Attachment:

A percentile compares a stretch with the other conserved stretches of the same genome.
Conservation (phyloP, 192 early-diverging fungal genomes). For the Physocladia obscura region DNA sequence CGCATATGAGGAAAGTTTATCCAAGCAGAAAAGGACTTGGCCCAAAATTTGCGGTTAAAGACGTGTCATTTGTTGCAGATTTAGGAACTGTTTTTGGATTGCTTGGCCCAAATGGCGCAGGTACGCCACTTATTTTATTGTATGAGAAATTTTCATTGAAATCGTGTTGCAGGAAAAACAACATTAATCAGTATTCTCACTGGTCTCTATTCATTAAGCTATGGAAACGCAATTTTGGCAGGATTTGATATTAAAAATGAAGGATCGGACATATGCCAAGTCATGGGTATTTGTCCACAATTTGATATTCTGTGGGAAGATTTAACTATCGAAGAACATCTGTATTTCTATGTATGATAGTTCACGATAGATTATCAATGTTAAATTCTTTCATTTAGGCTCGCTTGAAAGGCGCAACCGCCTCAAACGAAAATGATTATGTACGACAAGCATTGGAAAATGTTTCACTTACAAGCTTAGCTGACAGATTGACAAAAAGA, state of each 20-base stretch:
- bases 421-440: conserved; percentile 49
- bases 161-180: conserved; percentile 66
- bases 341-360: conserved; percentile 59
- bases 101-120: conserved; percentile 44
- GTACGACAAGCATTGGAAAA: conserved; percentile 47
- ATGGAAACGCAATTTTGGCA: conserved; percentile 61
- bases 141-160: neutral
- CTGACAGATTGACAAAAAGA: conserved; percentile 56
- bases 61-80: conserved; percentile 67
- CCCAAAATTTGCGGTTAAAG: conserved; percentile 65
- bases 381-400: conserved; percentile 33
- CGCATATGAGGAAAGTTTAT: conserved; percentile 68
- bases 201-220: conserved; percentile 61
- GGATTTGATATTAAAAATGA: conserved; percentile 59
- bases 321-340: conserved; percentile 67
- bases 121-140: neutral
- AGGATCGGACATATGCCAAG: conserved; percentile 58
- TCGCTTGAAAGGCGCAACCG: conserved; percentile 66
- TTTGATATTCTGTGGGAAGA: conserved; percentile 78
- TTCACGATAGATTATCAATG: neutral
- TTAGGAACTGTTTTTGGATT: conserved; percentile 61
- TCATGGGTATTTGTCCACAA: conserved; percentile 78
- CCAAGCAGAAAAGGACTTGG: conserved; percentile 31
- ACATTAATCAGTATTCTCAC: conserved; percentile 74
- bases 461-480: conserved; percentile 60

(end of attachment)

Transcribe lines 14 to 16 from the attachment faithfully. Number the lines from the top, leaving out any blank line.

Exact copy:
- CGCATATGAGGAAAGTTTAT: conserved; percentile 68
- bases 201-220: conserved; percentile 61
- GGATTTGATATTAAAAATGA: conserved; percentile 59